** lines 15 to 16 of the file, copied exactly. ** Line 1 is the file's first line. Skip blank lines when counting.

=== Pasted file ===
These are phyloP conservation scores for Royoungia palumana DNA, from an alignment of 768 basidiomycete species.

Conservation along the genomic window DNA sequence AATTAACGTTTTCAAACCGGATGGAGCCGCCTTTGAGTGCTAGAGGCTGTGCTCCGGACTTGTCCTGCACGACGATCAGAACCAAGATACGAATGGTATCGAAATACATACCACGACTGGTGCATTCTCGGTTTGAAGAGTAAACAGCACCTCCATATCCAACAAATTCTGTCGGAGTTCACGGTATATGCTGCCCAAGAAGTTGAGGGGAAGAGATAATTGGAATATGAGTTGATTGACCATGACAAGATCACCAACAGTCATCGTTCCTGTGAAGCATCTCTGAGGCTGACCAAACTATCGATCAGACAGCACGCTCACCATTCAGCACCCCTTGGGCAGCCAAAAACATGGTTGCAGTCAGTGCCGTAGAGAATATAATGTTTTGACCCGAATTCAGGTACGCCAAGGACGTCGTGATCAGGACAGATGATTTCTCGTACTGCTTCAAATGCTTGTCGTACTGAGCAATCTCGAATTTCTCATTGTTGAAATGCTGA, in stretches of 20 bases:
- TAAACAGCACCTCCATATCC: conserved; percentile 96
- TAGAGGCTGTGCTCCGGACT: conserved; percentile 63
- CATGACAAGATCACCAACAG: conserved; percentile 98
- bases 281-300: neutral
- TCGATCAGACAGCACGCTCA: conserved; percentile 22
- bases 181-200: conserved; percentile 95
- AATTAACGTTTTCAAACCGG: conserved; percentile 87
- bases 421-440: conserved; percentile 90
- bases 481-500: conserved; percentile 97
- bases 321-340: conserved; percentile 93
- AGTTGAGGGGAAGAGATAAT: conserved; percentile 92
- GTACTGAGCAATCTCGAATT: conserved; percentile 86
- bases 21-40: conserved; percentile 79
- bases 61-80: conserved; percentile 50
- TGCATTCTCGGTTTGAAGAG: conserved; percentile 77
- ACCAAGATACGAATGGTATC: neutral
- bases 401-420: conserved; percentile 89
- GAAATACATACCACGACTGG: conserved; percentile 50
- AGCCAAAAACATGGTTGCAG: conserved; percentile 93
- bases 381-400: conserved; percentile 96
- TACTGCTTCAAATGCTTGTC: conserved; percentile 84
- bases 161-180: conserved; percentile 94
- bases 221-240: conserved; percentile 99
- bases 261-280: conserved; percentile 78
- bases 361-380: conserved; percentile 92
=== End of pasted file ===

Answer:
- bases 21-40: conserved; percentile 79
- bases 61-80: conserved; percentile 50